Biden and the Democrats keep putting Ukraine/Russia war on the table to keep our eyes off the real problem which is causing our inflation – it is their policies which are intended to bring us to our knees and have power over the people. Only a few weeks ago they were using January 6 protests. Now Durham puts Hillary on the chopping block which gets every one stirred up. Nothing will happen to their CHEAP DARLING LIAR.
These twenty-five Biden administration policies are raising energy costs
DEC 4, 2021 BY ABIGALE TARDIF
While holiday revelers were paying more at the pump, President Joe Biden announced the U.S. Department of Energy will release 50 million barrels of crude oil from the Strategic Petroleum Reserve.
Energy experts told PBS interviewers that tapping the SPR won’t drive down gas prices. The decision was little more than “a drop in the ocean” when it comes to energy policy, one person said.
The decision also won’t counteract Biden administration policies that have caused rising energy costs — and that will continue to drive prices higher in the future.
Here are 25 decisions the president has made over the last 10 months that have affected gas prices, home heating costs, and other energy-related burdens U.S. families and businesses face.
1 and 2: Adopting new EPA oil and gas rules
Last month, the Environmental Protection Agency announced new regulations governing methane emissions from oil and gas production, transmission, storage, and distribution that would cost more than $1 billion a year.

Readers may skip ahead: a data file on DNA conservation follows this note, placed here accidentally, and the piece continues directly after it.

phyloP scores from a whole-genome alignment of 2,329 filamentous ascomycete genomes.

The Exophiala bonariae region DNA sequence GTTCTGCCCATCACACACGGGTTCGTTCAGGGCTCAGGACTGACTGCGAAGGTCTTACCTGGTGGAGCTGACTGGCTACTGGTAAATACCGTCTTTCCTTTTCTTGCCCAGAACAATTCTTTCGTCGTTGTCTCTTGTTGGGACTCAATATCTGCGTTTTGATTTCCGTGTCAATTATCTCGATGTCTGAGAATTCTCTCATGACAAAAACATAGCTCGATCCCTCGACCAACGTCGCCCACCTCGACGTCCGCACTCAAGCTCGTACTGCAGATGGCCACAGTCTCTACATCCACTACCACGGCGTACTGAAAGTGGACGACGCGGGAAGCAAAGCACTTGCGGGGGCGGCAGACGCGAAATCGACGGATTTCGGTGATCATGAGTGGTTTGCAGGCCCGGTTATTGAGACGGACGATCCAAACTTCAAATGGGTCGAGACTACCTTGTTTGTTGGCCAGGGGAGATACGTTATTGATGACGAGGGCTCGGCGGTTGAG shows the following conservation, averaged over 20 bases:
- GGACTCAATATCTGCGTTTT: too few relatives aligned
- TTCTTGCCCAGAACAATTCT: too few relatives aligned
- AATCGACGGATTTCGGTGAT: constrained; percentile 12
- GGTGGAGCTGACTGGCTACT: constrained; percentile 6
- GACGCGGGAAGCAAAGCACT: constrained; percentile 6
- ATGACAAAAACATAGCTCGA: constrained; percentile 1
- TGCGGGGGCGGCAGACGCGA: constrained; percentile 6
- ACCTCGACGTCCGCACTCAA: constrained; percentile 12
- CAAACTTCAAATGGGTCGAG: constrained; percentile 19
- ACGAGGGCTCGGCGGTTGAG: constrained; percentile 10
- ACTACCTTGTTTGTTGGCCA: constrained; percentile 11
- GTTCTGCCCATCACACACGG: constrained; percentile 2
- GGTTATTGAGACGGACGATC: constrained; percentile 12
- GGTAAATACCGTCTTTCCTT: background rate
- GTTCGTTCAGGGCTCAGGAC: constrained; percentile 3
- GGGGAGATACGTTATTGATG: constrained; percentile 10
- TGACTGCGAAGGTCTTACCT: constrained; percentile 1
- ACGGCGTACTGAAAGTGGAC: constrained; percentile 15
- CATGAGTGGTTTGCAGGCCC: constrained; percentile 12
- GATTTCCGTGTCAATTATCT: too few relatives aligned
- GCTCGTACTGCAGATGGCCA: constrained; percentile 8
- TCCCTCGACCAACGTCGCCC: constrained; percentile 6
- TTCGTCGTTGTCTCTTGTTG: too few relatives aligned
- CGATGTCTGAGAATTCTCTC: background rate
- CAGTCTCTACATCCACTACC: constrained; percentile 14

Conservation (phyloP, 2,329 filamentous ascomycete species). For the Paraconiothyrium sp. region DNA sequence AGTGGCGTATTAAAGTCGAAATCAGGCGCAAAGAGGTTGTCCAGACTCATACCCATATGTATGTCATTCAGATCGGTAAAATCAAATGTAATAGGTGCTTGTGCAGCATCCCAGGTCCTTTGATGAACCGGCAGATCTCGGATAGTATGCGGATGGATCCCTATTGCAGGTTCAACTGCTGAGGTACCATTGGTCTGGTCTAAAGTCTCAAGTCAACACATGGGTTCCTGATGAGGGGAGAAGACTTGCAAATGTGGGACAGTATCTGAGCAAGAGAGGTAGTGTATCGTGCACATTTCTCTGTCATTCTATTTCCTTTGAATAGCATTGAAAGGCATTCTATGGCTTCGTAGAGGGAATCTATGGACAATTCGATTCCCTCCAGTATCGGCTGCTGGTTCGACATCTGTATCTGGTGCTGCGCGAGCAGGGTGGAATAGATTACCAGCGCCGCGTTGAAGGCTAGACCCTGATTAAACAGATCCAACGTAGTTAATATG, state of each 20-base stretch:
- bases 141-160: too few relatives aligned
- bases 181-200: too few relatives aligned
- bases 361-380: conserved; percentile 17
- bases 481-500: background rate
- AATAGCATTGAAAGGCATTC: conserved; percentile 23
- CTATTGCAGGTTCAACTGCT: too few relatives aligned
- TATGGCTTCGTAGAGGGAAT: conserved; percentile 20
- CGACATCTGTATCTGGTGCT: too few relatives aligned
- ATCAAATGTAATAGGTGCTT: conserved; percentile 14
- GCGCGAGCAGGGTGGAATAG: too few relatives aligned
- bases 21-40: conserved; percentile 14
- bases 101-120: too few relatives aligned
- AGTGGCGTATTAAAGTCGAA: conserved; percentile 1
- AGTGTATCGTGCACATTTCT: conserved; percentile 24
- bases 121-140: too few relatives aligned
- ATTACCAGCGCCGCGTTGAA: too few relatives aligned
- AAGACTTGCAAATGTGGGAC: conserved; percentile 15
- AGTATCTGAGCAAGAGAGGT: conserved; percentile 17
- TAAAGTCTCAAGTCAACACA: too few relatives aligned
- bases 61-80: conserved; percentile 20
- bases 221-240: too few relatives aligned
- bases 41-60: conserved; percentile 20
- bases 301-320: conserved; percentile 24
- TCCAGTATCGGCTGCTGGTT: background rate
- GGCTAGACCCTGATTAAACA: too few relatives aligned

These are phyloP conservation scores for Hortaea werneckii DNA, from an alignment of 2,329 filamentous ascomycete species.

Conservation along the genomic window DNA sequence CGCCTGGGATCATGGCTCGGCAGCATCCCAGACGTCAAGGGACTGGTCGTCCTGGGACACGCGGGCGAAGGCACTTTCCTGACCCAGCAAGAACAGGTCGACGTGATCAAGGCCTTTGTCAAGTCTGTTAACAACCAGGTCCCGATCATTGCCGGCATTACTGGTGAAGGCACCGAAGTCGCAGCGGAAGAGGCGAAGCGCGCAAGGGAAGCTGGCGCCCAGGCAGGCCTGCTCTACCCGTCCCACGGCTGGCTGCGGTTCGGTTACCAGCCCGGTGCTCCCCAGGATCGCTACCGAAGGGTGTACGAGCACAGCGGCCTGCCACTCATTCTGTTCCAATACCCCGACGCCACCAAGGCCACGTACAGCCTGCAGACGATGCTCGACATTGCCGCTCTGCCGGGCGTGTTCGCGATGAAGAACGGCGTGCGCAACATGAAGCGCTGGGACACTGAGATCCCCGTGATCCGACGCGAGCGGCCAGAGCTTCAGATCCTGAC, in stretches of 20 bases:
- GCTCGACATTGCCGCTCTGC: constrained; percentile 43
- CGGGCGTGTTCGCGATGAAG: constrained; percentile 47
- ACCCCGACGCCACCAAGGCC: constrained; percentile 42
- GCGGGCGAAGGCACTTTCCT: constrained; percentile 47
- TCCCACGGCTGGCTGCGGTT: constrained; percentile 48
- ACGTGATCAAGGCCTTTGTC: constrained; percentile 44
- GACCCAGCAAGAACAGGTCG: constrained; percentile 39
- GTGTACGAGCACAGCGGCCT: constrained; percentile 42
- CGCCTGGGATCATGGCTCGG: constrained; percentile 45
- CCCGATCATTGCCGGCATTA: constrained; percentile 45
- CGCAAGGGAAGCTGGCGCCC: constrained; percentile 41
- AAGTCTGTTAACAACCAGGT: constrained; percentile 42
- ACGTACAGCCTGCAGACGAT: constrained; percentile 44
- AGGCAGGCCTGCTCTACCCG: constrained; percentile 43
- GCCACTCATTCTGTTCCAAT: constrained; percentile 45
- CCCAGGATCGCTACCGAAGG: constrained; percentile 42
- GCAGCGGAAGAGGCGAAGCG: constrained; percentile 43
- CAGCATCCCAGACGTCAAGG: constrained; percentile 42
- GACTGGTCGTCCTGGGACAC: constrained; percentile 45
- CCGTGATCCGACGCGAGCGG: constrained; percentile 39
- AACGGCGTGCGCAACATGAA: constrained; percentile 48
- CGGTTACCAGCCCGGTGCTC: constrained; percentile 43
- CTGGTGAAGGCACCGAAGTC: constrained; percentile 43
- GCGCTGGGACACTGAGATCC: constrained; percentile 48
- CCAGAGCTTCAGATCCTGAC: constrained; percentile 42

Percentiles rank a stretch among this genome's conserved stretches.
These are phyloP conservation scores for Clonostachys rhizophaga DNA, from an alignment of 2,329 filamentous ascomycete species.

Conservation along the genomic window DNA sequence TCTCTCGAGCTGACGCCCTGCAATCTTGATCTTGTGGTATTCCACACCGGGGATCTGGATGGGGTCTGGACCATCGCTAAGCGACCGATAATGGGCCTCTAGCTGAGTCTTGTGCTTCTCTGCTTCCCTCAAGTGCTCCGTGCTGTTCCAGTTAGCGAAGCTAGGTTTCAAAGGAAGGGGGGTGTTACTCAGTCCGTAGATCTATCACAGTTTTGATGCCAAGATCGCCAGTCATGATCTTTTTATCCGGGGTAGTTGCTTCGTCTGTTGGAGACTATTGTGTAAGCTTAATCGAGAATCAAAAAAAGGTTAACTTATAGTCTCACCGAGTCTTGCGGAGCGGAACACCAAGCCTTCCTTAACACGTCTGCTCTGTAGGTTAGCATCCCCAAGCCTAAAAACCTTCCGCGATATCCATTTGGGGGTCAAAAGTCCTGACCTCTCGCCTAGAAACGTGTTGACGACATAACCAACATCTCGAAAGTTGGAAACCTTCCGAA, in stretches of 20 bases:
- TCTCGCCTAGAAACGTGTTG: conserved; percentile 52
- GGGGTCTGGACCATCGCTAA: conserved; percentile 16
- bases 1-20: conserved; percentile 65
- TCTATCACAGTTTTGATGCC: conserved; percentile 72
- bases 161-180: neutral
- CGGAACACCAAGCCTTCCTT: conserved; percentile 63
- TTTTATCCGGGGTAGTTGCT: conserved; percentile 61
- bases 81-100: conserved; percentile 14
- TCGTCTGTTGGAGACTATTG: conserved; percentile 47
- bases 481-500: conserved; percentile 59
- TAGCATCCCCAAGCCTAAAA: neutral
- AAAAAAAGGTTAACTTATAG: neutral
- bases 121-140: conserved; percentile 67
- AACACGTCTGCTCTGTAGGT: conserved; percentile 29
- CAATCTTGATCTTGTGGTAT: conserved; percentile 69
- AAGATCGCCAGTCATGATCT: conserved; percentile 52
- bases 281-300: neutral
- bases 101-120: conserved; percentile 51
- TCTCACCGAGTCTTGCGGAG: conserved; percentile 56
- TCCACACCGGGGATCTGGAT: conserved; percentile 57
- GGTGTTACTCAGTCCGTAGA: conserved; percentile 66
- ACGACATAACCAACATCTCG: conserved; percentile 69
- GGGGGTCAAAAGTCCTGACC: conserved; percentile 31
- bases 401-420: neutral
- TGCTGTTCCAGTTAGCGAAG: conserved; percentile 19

In the spring, Biden signed a resolution that overturned Trump administration reforms to EPA oil and gas rules. This resolution will worsen energy poverty, reestablish burdensome regulations, and have a disproportionate impact on small businesses.
3, #4, #5, #6, #7, and #8: Restricting or impeding energy projects
One of Biden’s first actions after taking office was to halt new oil and gas leases on federal lands and waters — a move that results in higher energy costs for the most vulnerable consumers.
The administration canceled the Keystone XL pipeline and suspended oil and gas leases in the Arctic National Wildlife Refuge and New Mexico (despite opposition from the Navajo Nation). It also resurrected the “Waters of the United States” rule, which would increase barriers to energy projects.
The White House is pursuing new standards for particulate matter and ozone, likely tightening them to unachievable levels for much of the country and creating new barriers for energy project permits. The president also has rescinded Endangered Species Act reforms, a move that will increase red tape and allow litigation to slow down energy projects.